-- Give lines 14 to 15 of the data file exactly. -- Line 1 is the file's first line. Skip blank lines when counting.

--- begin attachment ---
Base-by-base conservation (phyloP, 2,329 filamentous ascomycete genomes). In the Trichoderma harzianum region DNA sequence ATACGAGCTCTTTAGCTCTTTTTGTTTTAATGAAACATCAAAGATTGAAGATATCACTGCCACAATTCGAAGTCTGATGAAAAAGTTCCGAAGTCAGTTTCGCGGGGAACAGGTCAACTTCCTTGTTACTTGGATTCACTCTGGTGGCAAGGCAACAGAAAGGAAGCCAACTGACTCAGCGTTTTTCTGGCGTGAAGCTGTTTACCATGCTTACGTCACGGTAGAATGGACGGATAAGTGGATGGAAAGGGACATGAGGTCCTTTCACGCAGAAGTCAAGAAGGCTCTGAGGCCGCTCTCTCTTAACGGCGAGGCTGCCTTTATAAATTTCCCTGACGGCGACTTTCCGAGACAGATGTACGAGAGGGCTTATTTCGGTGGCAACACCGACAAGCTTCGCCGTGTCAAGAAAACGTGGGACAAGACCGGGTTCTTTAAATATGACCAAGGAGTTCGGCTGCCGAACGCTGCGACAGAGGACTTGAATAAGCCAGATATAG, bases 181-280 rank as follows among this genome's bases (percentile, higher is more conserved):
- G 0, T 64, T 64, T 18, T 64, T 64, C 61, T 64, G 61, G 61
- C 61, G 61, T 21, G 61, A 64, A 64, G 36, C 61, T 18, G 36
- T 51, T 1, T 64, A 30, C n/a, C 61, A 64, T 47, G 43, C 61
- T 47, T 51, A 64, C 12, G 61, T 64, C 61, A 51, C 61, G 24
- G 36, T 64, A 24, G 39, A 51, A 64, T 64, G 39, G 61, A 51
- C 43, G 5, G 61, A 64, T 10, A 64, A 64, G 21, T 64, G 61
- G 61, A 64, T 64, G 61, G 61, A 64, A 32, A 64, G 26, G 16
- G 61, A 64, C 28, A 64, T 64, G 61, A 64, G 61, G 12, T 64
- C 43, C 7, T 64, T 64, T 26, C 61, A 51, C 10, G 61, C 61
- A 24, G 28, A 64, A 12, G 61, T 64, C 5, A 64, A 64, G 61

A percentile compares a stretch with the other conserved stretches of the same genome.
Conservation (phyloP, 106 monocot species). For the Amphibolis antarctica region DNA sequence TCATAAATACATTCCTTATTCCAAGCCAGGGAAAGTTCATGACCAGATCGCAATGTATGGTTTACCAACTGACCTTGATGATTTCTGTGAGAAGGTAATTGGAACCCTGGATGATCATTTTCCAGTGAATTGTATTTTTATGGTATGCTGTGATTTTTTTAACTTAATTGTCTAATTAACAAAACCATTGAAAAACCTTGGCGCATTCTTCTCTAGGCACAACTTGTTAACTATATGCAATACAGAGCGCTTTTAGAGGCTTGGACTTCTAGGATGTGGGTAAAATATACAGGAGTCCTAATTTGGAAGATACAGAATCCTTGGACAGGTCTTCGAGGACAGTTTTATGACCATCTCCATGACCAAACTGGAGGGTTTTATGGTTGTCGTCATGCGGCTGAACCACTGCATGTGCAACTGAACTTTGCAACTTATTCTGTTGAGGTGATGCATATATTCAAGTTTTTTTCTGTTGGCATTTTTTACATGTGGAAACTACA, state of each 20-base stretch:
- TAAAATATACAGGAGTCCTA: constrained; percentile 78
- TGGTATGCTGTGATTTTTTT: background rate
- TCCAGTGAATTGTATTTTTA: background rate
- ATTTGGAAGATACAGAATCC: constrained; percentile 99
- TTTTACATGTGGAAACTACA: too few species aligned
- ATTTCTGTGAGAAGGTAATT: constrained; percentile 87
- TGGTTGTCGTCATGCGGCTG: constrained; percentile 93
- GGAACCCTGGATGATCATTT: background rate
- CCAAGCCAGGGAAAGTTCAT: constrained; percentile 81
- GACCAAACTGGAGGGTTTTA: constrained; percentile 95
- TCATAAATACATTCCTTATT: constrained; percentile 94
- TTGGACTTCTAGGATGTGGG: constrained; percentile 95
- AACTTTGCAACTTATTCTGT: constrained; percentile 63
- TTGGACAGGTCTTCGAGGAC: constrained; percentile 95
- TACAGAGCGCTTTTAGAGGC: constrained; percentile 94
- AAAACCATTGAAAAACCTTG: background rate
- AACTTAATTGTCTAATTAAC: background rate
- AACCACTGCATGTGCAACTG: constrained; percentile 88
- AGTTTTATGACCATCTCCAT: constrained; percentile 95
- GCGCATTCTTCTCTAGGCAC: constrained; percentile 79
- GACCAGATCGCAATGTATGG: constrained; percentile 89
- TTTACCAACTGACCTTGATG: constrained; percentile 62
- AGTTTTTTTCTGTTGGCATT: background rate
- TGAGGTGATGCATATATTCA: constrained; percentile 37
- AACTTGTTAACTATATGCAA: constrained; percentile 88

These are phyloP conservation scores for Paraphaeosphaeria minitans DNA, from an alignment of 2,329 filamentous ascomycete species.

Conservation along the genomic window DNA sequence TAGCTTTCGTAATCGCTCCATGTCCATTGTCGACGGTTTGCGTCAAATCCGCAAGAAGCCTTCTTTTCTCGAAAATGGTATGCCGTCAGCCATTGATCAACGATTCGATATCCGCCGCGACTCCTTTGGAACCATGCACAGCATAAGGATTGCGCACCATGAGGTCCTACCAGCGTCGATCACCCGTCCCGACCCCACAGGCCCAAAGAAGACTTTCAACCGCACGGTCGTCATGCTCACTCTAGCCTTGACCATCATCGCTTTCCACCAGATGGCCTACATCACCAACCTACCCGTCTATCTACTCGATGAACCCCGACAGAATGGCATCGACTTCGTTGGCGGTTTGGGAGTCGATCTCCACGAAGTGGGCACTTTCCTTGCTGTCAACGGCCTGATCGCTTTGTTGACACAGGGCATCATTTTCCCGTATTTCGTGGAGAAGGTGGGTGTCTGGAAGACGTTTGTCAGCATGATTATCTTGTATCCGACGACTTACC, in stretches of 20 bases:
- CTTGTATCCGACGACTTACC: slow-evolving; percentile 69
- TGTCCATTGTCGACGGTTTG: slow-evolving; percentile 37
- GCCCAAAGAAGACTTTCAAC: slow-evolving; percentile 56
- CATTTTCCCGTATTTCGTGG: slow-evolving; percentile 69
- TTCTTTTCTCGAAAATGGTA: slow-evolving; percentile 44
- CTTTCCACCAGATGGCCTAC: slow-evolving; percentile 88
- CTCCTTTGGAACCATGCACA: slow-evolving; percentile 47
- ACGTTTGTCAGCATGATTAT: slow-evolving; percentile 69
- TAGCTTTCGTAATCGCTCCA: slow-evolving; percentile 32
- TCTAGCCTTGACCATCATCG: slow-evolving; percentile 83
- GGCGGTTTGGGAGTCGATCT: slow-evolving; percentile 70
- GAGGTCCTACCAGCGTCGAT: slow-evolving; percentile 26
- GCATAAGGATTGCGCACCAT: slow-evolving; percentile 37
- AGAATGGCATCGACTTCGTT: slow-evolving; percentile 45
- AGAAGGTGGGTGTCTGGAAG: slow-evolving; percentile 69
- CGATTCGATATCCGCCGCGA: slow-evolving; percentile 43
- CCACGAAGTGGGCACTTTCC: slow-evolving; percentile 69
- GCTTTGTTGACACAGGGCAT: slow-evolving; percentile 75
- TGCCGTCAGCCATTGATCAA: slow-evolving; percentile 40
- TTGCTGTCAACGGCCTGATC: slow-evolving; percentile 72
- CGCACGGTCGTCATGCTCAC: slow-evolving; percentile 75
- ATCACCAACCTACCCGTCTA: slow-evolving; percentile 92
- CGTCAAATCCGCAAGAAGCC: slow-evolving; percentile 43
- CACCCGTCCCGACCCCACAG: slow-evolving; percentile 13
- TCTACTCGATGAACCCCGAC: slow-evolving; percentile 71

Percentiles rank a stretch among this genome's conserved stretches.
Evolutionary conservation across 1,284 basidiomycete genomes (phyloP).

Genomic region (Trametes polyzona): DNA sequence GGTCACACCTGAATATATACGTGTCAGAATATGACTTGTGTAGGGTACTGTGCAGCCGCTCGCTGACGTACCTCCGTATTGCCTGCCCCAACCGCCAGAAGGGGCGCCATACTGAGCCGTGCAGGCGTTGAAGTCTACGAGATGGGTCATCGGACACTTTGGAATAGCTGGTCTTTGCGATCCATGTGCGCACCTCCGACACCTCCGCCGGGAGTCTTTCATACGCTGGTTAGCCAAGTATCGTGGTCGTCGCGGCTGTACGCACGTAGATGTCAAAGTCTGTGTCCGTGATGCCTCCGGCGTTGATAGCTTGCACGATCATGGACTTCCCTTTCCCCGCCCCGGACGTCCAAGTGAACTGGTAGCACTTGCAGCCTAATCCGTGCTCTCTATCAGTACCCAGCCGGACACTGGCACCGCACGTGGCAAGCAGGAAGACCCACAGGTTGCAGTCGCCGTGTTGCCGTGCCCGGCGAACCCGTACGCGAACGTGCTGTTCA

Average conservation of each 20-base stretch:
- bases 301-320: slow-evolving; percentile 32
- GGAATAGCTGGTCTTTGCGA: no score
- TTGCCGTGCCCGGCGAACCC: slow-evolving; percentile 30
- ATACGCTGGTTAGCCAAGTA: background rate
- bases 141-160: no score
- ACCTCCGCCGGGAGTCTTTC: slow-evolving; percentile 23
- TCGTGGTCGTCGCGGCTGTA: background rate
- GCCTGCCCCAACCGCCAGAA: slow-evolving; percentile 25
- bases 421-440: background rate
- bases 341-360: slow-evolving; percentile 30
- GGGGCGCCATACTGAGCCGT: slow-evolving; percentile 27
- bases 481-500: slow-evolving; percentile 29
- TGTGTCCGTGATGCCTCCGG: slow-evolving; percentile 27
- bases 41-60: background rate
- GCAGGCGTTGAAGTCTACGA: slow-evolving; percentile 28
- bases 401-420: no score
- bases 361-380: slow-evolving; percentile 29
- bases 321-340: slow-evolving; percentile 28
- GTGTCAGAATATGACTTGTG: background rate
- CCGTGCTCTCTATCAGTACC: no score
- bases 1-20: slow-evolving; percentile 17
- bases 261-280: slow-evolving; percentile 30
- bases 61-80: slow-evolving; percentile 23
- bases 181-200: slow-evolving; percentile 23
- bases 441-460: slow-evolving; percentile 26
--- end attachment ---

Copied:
- TAAAATATACAGGAGTCCTA: constrained; percentile 78
- TGGTATGCTGTGATTTTTTT: background rate